It’s a small world even in the gift shop.

I recently heard a webinar interview with Marcus Buckingham, author of the book, The One Thing You Need to Know…About Great Managing, Great Leading and Sustained Individual Success.

The book is a good read. If you are fans of Buckingham’s earlier books based on research by the Gallup organization (First Break All the Rules and Now, Discover your Strengths), you’ll find elaboration on themes he has previously addressed.

But this Blog post is NOT intended to be a book review. I wanted to write about a connection I made while listening to the interview… because it jumped out at me.

Buckingham was focusing on the distinction between great managing and great leadership. His position is that “the chief responsibility of a manager is to turn a person’s unique talent into performance”. He holds that great managers recognize that each person has unique talents and motivations and they seek to understand and leverage these unique qualities. Great managers treat each person DIFFERENTLY based on understanding each individual’s personality and motivations.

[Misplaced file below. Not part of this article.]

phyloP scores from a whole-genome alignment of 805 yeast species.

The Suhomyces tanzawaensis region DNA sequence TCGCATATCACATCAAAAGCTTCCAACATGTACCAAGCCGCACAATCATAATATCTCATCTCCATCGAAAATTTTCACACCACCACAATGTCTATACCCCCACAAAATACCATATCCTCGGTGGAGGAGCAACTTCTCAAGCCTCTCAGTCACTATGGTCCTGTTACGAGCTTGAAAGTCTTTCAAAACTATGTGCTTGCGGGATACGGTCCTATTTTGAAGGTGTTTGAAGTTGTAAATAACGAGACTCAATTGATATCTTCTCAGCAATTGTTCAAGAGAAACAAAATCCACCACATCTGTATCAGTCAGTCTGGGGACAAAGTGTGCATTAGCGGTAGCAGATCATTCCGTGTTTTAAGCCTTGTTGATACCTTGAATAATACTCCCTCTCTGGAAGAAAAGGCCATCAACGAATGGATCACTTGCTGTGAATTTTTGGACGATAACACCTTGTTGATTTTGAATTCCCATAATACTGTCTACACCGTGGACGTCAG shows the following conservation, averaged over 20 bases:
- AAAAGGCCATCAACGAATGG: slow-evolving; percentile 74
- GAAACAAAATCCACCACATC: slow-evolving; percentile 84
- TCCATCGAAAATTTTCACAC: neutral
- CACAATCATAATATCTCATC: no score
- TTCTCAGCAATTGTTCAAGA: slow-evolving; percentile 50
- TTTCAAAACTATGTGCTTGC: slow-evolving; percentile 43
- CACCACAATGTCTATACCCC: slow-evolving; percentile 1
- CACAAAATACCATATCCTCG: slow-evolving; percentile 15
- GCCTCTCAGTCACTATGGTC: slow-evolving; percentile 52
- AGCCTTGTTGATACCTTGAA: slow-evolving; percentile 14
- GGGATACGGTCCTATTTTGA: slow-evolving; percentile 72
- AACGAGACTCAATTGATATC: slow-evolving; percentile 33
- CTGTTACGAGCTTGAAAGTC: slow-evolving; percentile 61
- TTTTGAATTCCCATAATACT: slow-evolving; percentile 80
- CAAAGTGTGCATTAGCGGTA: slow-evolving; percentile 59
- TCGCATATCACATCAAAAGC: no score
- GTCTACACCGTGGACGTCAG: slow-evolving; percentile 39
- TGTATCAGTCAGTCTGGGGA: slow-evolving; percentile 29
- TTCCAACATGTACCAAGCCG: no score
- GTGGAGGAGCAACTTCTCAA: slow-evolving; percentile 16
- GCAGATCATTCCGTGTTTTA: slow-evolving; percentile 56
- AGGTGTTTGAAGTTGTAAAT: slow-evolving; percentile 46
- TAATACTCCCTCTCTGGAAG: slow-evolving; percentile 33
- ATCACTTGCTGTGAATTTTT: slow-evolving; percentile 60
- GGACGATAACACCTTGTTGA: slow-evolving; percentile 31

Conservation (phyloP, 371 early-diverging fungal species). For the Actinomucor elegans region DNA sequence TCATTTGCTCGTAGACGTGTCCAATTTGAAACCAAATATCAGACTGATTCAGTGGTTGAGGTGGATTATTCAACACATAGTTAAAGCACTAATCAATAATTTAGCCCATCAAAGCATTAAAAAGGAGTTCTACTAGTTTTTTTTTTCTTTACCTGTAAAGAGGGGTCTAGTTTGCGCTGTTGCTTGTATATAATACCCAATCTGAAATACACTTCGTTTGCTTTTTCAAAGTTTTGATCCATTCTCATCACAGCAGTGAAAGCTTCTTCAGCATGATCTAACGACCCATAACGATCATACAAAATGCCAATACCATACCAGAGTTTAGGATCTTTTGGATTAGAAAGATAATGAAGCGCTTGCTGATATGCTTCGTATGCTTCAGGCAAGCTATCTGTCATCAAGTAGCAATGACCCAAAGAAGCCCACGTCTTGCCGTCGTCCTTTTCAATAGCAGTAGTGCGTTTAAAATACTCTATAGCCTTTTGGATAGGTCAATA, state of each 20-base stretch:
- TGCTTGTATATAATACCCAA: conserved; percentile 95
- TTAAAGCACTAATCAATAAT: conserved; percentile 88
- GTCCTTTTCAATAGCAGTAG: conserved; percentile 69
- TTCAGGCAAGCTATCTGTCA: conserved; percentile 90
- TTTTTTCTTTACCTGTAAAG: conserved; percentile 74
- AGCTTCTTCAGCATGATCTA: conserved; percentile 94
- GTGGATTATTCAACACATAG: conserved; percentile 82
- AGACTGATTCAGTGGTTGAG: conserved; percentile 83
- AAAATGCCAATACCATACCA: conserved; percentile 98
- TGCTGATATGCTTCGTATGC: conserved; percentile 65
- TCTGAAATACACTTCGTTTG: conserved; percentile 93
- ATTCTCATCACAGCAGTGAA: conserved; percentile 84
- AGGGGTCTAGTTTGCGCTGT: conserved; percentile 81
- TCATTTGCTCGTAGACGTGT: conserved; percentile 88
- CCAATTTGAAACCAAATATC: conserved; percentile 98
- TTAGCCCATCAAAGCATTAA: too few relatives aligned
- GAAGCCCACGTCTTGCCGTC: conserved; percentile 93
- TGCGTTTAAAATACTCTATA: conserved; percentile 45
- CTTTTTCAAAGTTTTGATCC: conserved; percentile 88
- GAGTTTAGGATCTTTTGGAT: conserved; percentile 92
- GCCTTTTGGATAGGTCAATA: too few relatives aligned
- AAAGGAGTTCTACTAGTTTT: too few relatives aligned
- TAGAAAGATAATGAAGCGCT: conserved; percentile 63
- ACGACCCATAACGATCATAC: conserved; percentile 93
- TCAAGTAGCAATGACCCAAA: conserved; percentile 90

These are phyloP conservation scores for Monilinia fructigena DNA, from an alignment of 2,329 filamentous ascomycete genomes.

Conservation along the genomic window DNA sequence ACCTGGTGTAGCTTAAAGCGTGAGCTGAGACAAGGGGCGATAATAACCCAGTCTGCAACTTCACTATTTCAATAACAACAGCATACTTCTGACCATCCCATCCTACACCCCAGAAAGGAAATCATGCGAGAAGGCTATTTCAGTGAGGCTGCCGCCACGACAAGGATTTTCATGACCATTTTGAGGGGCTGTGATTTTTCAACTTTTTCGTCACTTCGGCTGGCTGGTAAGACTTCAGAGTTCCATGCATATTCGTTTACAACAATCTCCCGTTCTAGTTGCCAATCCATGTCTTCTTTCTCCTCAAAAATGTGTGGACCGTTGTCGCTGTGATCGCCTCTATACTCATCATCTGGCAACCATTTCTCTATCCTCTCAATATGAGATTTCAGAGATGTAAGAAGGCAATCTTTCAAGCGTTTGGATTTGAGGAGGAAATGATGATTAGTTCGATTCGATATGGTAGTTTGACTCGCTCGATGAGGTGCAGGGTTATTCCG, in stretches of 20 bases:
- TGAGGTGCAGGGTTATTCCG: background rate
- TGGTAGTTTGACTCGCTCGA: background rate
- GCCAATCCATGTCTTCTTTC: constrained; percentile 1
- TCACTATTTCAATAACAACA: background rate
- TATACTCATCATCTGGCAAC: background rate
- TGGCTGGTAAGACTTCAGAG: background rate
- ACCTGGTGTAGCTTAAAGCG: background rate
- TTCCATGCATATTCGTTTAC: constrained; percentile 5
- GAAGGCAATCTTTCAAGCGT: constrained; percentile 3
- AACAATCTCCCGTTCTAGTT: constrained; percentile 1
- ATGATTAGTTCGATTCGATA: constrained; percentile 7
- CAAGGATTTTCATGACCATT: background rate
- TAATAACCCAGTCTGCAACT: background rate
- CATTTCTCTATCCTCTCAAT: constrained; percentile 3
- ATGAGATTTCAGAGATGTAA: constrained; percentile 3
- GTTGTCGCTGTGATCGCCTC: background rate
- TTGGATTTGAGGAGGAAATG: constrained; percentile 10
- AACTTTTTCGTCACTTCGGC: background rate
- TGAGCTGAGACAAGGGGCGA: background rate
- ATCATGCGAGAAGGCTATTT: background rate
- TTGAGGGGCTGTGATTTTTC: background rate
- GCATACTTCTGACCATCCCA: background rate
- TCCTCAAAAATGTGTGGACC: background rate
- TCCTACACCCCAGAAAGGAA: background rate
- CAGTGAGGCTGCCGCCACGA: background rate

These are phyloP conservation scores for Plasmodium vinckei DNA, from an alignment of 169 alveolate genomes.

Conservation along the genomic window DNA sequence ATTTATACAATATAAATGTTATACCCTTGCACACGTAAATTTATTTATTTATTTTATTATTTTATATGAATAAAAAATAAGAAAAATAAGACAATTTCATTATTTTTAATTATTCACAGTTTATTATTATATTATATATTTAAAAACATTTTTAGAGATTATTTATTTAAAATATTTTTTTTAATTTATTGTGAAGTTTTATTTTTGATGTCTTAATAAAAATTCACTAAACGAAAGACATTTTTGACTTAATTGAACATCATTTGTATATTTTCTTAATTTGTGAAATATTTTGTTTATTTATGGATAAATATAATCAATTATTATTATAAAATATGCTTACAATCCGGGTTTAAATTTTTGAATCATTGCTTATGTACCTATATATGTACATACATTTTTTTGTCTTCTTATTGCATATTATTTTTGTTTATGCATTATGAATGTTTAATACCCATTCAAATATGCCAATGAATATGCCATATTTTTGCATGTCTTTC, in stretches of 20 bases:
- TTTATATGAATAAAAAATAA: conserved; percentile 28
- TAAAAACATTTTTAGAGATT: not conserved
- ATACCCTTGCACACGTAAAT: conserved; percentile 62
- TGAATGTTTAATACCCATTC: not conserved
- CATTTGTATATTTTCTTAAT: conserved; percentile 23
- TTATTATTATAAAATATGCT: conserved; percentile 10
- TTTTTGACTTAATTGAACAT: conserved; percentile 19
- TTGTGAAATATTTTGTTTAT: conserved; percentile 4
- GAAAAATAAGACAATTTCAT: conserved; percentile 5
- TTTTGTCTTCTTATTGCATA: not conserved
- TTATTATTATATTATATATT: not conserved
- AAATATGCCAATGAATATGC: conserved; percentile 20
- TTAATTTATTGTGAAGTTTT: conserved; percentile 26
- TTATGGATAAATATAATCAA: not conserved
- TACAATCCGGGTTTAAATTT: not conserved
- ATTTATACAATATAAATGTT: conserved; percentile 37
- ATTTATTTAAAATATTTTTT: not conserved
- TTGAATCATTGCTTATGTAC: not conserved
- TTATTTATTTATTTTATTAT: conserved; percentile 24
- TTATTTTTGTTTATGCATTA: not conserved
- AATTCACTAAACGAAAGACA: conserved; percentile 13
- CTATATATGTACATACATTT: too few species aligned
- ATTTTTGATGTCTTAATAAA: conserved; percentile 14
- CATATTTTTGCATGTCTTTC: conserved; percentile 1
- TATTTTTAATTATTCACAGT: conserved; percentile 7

It struck me between the eyes that this is what has frustrated me about typical discussions on the topic of “managing diversity” for some time.

In Workshops on Diversity, I have often found myself sighing with despair when a participant (particularly a manager) says, “It doesn’t matter whether people are white, brown, green or purple… I treat them all the same”. Such participants will then look around the room with a boastful pride as if to say “look at how enlightened I am!”

For me, to look past “difference” and see this as a noble behaviour leaves me shaking my head. This “we’re all the same” thinking seems far too simplistic. Frankly, it feels like we are missing the whole point. For some people, their “green or purpleness” may well be relevant. To look past cultural context, history, personal story, is to look past what is core for that individual. Where’s the richness?